I asked my students what images they associate with love, what metaphors and similes come to mind. "Love is a battlefield," they answer, thinking of old Pat Benatar. "Love is a warm puppy," they answer, thinking of old Charlie Brown.

These were astonishingly old-fashioned responses.

I asked my friends the same question and also got old answers: "Love is an aching in the heart," replies one, citing the Supremes song; "Love has no pride," replies another, departing from the linguistic angle of the question in order to invoke Bonnie Raitt's. Answers come from Peggy Lee: "Fever"; Aretha Franklin: "Respect"; Martha and the Vandellas "Heat Wave"; and Patsy Cline: "Crazy."

Bonnie reminded me of a bizarre song when we were growing up called "The Bright Elusive Butterfly of Love" which included a line about you might wake up some morning to "the sound of something moving past your window" followed close by "heaving breathing."

This is not how you know you're in love, I now realize. Nope, this is how you know you need to break your lease and NOT leave a forwarding address. (Heavy breathing outside your beloved's window is an appropriate expression of affection only if you are a Golden Retriever.)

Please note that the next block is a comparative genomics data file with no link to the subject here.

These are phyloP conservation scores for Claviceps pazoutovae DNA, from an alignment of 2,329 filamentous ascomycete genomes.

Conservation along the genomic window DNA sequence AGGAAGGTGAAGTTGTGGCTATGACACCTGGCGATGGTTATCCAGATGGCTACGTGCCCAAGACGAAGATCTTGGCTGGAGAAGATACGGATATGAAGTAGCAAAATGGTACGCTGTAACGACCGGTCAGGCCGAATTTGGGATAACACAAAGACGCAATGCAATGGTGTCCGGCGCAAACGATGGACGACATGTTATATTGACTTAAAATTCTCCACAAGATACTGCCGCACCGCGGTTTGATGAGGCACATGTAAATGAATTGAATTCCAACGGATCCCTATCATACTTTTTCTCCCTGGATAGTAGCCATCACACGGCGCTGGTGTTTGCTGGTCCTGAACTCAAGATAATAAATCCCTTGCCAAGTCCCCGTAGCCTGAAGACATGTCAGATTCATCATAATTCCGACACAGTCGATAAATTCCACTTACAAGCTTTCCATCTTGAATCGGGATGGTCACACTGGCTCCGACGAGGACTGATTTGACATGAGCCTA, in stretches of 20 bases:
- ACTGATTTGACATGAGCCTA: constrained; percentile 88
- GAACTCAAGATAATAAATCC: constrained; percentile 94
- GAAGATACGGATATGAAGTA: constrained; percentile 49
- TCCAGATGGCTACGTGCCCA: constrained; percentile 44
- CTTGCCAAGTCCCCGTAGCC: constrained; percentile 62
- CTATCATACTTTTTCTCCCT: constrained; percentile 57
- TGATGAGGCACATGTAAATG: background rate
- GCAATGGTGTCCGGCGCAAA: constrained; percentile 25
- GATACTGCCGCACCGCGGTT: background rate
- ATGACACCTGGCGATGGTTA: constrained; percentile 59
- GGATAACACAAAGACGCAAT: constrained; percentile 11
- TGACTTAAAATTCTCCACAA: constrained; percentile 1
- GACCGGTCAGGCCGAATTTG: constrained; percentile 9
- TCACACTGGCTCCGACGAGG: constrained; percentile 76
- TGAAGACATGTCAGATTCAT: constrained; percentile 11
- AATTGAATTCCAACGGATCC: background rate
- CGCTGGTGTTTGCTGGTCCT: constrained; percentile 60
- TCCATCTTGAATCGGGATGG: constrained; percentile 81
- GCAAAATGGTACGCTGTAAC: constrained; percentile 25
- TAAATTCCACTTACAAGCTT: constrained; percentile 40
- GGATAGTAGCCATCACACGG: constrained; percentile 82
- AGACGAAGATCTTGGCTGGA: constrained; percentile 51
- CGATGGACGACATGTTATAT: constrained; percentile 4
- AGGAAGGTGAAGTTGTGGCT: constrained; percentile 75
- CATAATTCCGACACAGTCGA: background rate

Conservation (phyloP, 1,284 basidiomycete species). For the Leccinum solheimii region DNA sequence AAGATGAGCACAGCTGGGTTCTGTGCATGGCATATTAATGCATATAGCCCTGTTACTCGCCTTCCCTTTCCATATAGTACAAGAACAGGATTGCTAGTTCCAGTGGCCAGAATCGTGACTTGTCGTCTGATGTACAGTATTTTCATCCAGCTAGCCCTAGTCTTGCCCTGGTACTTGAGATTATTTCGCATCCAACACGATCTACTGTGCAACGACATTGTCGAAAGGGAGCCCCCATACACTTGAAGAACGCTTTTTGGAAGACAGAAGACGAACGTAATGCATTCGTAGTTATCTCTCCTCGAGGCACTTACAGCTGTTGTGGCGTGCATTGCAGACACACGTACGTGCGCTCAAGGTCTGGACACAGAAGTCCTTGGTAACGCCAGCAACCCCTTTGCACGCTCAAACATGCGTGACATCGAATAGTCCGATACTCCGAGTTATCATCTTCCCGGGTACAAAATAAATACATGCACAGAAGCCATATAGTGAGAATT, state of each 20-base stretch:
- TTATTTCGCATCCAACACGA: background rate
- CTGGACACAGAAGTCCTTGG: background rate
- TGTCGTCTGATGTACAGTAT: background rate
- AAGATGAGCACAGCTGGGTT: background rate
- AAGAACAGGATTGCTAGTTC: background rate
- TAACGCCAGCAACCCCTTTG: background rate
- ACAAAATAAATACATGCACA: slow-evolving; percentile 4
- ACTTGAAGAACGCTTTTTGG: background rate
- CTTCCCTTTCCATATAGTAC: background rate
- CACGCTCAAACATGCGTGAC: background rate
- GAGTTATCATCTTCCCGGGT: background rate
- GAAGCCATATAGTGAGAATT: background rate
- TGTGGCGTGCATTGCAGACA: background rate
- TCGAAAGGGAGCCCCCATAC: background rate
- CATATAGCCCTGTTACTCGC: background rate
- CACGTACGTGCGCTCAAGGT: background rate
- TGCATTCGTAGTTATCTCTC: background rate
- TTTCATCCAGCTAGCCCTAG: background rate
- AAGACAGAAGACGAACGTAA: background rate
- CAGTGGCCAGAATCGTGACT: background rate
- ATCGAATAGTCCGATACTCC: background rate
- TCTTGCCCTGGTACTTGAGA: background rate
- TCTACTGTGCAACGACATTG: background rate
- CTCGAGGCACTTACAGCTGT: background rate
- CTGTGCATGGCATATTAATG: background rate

We know what love isn't, though, don't we: love is not hereafter; it is not love which alters when it alteration finds, etc....

The closest I can get is to think of it this way: falling in love is like the falling of snow.

It is always a little surprising but rarely completely unexpected: the conditions have to be right, after all, and if you're aware of your surroundings, you might have noticed all the signs in advance of the actual event.

Sometimes it's slick, treacherous, difficult to navigate, and you end up on your busted and broken up, shocked and ashamed; other times it's gentle, peaceful, and sweet, leaving you marveling at its beauty and hoping it won't be gone too soon.

What's your image? How do you complete the sentence "Love is...?"

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